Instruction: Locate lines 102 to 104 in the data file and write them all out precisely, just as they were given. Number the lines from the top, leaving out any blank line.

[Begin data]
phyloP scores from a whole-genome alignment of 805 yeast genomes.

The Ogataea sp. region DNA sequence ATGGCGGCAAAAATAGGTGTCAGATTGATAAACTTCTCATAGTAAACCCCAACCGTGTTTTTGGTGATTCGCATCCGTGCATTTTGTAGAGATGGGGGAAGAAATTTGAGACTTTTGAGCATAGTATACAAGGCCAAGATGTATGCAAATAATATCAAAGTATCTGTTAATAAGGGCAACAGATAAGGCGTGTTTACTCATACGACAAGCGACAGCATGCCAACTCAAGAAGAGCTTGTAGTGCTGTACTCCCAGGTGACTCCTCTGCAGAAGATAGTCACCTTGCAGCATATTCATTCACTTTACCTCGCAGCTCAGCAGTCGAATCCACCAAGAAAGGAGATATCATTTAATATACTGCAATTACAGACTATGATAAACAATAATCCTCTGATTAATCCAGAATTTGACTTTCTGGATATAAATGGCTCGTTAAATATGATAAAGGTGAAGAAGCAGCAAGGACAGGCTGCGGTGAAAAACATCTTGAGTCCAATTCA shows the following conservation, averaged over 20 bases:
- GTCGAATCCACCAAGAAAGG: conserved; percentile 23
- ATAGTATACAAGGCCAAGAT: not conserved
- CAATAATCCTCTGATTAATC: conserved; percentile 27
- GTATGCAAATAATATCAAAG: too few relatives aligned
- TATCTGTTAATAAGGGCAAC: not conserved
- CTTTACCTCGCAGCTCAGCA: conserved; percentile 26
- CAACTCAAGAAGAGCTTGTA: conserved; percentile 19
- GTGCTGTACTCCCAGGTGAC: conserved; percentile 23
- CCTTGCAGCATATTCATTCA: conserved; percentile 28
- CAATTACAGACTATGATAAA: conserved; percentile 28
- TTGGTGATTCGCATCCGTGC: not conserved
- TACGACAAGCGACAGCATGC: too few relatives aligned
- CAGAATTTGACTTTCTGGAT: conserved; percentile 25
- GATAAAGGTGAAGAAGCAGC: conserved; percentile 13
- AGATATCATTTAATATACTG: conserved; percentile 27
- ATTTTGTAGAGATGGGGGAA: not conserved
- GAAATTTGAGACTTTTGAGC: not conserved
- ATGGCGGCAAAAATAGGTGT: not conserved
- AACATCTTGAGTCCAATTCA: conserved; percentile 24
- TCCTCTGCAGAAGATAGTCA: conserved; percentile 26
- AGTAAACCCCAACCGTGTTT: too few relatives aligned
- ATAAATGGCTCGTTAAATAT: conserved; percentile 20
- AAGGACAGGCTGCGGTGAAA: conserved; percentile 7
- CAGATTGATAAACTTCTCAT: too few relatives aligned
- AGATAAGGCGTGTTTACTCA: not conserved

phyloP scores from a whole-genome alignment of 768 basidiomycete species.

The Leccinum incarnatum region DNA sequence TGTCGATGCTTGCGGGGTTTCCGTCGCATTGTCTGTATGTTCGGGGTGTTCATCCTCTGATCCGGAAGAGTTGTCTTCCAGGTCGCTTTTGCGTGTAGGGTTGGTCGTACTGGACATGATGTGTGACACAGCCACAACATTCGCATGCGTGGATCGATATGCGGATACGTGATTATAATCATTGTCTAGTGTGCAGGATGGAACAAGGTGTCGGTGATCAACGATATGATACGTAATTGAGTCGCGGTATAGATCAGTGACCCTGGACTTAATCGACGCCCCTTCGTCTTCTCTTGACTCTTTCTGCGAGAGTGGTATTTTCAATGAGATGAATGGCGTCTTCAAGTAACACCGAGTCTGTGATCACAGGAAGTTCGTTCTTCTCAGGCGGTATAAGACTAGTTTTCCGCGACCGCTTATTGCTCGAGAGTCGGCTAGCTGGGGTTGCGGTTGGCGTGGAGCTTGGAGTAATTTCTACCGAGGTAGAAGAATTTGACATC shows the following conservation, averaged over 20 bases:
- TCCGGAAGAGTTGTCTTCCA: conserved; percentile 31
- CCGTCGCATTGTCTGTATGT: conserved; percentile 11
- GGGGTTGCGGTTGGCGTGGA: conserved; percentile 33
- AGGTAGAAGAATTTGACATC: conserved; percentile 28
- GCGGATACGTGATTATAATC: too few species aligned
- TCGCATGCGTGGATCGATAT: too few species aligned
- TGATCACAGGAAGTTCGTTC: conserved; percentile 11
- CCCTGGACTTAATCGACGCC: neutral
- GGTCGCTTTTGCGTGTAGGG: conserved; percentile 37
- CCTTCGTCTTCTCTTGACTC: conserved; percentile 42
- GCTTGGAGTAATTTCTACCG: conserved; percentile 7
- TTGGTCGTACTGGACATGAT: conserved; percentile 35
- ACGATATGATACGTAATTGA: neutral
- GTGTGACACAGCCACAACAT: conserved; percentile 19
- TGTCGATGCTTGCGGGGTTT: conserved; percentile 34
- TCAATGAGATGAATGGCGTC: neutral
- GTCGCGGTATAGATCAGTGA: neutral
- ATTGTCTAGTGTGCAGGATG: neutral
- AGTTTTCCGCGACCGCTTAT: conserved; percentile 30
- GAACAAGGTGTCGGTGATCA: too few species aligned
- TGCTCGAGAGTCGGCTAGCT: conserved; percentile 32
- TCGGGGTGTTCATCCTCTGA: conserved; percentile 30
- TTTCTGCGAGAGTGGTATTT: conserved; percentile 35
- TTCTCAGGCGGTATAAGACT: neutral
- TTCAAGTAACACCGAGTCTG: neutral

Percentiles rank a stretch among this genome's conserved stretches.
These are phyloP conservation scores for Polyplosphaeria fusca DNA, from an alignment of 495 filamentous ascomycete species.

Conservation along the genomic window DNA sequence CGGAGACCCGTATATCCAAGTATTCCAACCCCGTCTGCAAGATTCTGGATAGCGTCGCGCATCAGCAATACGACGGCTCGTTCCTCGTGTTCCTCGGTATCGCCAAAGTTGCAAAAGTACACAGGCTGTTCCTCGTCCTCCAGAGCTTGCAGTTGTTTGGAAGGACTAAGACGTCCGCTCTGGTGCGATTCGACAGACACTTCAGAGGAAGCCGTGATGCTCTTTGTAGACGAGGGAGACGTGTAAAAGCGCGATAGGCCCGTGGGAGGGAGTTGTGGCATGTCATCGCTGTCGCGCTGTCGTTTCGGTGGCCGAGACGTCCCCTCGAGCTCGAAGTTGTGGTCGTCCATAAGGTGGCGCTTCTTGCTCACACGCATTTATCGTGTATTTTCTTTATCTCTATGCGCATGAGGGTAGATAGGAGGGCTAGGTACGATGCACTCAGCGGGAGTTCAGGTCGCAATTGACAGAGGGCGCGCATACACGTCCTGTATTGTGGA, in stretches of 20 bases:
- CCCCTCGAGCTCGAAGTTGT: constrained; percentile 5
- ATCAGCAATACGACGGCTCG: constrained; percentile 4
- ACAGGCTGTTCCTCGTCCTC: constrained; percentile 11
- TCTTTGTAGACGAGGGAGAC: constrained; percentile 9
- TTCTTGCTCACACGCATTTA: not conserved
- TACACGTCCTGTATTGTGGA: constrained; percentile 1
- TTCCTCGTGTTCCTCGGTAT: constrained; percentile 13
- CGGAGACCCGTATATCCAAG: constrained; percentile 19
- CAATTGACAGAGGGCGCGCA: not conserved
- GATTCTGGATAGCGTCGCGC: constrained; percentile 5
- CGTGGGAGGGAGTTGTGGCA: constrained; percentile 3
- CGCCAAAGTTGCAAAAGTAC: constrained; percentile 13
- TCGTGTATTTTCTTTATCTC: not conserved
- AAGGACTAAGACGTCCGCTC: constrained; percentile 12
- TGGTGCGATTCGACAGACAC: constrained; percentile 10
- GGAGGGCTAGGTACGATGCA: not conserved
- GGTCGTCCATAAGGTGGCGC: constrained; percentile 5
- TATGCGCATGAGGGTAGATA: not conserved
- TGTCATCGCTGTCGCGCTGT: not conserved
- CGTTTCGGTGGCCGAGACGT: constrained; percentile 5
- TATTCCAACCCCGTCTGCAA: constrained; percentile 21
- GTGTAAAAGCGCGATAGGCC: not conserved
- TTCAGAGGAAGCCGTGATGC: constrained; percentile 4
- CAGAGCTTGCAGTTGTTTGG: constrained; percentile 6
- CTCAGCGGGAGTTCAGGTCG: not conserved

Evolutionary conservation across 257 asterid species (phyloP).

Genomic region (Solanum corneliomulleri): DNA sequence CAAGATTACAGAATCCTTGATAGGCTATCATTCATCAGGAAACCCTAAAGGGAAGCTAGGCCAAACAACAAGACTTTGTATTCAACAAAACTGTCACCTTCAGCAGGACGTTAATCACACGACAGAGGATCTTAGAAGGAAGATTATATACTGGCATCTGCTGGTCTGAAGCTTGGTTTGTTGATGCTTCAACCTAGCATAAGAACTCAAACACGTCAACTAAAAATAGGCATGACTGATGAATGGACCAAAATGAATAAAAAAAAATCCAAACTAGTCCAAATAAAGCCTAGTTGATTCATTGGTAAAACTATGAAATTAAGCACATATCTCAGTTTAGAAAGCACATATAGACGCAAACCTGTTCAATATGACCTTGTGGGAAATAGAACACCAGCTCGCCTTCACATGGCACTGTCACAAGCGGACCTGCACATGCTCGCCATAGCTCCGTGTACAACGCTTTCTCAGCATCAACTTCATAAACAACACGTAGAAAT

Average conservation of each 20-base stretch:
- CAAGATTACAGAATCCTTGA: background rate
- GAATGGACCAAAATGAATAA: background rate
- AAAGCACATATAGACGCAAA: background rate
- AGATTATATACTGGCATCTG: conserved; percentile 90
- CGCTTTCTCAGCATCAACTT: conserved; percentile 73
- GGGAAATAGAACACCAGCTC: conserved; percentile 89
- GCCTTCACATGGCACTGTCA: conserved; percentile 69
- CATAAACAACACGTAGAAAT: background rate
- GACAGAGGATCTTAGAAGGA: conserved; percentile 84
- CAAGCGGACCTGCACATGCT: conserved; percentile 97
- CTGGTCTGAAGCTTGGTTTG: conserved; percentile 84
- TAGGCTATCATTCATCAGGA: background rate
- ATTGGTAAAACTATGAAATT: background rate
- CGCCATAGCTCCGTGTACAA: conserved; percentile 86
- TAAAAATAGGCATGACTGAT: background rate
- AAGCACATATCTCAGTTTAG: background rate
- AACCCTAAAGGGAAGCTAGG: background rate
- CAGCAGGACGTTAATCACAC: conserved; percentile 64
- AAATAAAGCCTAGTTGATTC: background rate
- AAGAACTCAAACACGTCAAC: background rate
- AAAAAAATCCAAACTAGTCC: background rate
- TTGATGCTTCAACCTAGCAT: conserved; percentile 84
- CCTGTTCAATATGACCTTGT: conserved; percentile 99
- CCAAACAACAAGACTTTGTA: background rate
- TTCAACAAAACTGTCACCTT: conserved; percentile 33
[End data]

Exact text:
- AACCCTAAAGGGAAGCTAGG: background rate
- CAGCAGGACGTTAATCACAC: conserved; percentile 64
- AAATAAAGCCTAGTTGATTC: background rate